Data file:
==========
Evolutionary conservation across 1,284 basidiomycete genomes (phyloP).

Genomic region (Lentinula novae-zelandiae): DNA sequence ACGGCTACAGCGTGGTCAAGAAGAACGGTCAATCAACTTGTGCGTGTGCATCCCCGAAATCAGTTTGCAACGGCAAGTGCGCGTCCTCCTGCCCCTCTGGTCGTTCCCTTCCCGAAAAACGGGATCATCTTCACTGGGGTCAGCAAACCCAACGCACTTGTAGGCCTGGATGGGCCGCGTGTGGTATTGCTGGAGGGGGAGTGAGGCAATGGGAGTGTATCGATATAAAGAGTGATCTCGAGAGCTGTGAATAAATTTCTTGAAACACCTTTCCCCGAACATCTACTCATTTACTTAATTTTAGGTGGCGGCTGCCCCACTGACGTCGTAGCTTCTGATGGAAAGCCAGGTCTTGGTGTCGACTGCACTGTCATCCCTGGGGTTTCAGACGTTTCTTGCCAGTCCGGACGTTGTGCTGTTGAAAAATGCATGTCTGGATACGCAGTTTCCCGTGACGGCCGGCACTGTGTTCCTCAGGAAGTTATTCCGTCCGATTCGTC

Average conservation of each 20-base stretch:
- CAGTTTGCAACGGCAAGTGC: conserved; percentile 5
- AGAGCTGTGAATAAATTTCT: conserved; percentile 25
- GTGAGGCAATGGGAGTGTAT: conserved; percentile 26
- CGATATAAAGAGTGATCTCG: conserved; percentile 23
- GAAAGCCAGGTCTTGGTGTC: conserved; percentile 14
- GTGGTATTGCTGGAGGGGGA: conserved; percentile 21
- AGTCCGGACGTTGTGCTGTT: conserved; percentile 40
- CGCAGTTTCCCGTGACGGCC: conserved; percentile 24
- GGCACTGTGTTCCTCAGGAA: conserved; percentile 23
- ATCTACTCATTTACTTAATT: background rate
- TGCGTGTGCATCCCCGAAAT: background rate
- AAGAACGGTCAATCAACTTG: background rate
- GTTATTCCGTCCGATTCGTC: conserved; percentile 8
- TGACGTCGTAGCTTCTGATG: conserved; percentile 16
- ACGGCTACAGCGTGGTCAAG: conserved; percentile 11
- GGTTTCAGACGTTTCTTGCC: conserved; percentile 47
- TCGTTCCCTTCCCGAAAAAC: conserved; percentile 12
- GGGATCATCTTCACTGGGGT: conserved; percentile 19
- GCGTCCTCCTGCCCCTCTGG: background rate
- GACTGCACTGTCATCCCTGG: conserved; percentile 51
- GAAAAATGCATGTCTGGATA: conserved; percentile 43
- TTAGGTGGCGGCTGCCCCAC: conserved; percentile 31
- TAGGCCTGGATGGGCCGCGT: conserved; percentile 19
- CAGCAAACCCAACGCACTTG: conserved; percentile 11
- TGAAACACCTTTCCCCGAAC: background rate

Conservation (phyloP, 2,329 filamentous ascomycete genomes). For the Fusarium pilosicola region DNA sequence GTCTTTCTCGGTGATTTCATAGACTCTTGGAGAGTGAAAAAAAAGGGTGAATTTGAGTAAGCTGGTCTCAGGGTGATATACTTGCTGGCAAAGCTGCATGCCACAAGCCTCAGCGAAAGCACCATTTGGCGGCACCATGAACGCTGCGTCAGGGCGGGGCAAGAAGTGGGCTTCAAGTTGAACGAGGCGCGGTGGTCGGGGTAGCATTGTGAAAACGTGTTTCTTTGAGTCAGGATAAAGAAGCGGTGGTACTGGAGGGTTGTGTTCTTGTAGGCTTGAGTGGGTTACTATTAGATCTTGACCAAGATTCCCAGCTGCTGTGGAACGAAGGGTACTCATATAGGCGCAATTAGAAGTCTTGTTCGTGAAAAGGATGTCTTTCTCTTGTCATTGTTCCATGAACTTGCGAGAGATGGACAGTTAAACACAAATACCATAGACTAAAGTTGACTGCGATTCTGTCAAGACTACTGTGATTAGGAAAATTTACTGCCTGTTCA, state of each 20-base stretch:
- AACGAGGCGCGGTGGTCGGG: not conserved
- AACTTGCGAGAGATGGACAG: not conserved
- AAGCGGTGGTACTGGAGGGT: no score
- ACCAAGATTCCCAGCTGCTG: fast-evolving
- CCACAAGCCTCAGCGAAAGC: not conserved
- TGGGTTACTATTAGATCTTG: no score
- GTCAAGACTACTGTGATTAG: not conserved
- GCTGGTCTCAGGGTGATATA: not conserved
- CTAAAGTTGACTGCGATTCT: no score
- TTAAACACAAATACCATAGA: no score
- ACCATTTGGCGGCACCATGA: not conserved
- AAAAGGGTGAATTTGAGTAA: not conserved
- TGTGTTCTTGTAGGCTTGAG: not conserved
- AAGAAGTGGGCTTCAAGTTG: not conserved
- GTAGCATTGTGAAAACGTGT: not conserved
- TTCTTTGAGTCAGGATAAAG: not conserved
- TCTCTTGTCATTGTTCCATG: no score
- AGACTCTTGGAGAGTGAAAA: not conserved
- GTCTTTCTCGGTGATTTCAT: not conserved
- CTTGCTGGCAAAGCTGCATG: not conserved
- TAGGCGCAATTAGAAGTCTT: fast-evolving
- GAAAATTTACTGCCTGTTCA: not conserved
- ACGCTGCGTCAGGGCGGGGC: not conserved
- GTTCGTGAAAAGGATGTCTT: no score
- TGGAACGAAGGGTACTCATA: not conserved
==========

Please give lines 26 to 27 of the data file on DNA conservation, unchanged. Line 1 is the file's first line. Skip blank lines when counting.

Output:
- TAGGCCTGGATGGGCCGCGT: conserved; percentile 19
- CAGCAAACCCAACGCACTTG: conserved; percentile 11